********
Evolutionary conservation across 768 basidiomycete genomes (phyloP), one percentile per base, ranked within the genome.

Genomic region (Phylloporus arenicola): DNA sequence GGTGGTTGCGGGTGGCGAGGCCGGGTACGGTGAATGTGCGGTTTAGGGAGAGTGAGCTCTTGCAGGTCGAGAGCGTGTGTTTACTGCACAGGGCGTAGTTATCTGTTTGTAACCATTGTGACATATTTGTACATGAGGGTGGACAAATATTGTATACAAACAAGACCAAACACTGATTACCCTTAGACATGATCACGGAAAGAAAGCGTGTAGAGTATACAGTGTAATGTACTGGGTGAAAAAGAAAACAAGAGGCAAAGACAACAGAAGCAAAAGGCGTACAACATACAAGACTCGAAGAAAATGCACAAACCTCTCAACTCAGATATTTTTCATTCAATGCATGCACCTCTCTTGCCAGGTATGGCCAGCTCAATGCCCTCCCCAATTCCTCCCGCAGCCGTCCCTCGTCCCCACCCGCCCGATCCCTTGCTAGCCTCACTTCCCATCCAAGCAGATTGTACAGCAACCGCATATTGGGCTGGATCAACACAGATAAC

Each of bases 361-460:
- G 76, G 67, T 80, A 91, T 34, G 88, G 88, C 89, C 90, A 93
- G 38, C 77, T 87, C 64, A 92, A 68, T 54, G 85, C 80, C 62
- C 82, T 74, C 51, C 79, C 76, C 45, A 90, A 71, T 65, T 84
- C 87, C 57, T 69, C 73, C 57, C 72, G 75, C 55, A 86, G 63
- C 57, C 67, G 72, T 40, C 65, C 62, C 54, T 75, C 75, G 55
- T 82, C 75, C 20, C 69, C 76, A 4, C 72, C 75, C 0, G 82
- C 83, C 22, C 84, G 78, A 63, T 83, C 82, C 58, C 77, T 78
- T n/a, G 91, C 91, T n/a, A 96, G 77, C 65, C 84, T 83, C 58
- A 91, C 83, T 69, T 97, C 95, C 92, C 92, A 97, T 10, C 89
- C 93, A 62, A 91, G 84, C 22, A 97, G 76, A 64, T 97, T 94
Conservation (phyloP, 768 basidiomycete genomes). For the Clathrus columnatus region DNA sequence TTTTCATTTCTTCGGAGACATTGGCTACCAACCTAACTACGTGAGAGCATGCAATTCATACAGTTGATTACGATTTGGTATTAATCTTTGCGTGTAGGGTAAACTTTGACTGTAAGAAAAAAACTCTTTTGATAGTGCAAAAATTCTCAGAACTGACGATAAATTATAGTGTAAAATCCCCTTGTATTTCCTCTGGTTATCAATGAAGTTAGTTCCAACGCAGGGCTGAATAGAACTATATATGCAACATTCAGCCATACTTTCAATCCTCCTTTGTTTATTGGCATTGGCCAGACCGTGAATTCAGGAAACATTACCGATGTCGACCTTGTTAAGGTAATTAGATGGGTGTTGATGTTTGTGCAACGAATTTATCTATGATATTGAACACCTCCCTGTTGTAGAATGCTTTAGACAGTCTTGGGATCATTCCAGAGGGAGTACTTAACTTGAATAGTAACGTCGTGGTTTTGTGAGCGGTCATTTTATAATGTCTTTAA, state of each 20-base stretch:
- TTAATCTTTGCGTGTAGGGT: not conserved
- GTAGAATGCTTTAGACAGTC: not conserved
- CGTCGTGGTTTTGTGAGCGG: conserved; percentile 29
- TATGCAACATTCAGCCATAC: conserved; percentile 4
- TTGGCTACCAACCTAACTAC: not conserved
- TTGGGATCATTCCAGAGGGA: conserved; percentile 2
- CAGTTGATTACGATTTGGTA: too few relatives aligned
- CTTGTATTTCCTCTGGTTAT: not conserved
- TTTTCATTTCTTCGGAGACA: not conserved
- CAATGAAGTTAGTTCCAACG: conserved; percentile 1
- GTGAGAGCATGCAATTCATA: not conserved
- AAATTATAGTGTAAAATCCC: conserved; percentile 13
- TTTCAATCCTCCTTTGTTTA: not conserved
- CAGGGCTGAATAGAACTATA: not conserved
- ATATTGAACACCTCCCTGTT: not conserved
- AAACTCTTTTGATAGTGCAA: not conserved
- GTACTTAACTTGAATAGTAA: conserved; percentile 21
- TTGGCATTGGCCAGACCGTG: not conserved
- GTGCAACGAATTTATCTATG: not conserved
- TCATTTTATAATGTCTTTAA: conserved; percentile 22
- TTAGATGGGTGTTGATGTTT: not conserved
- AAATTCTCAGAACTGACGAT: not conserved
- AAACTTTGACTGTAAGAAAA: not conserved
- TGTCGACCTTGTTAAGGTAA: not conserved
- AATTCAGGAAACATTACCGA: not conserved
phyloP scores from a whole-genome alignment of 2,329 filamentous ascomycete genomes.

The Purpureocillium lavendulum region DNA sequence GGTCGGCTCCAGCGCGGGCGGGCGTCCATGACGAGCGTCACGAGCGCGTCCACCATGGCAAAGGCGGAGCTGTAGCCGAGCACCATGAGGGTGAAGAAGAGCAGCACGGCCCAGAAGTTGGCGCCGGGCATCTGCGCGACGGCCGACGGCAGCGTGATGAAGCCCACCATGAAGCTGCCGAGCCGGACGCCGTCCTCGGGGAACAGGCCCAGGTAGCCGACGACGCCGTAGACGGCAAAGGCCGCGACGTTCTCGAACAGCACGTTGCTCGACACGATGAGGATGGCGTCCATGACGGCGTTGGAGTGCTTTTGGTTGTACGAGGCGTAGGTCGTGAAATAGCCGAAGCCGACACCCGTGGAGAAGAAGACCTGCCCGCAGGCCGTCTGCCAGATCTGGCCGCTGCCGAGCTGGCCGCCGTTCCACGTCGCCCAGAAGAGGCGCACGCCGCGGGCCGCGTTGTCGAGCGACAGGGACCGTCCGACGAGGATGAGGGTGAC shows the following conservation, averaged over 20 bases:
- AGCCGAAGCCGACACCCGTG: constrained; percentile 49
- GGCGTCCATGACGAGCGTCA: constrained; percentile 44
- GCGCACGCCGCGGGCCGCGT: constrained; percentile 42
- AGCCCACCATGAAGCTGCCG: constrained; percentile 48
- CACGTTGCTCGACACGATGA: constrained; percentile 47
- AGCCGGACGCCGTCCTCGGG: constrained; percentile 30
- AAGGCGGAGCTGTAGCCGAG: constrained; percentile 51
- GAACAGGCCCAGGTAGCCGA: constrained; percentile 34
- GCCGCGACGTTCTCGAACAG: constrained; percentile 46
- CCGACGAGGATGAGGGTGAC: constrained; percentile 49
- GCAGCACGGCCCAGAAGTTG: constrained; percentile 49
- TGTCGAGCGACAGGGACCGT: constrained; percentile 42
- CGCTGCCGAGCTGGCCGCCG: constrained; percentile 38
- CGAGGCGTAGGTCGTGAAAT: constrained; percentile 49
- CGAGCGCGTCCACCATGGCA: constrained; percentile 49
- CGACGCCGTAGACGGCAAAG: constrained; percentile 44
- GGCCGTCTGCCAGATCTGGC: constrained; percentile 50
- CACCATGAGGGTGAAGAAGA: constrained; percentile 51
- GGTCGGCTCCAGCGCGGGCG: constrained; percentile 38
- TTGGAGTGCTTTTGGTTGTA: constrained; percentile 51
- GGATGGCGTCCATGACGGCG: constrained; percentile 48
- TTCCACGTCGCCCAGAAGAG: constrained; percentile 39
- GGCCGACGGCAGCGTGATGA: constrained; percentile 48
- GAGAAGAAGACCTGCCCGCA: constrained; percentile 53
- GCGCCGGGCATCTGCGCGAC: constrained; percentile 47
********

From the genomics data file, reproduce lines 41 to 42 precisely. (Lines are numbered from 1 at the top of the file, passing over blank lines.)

The Purpureocillium lavendulum region DNA sequence GGTCGGCTCCAGCGCGGGCGGGCGTCCATGACGAGCGTCACGAGCGCGTCCACCATGGCAAAGGCGGAGCTGTAGCCGAGCACCATGAGGGTGAAGAAGAGCAGCACGGCCCAGAAGTTGGCGCCGGGCATCTGCGCGACGGCCGACGGCAGCGTGATGAAGCCCACCATGAAGCTGCCGAGCCGGACGCCGTCCTCGGGGAACAGGCCCAGGTAGCCGACGACGCCGTAGACGGCAAAGGCCGCGACGTTCTCGAACAGCACGTTGCTCGACACGATGAGGATGGCGTCCATGACGGCGTTGGAGTGCTTTTGGTTGTACGAGGCGTAGGTCGTGAAATAGCCGAAGCCGACACCCGTGGAGAAGAAGACCTGCCCGCAGGCCGTCTGCCAGATCTGGCCGCTGCCGAGCTGGCCGCCGTTCCACGTCGCCCAGAAGAGGCGCACGCCGCGGGCCGCGTTGTCGAGCGACAGGGACCGTCCGACGAGGATGAGGGTGAC shows the following conservation, averaged over 20 bases:
- AGCCGAAGCCGACACCCGTG: constrained; percentile 49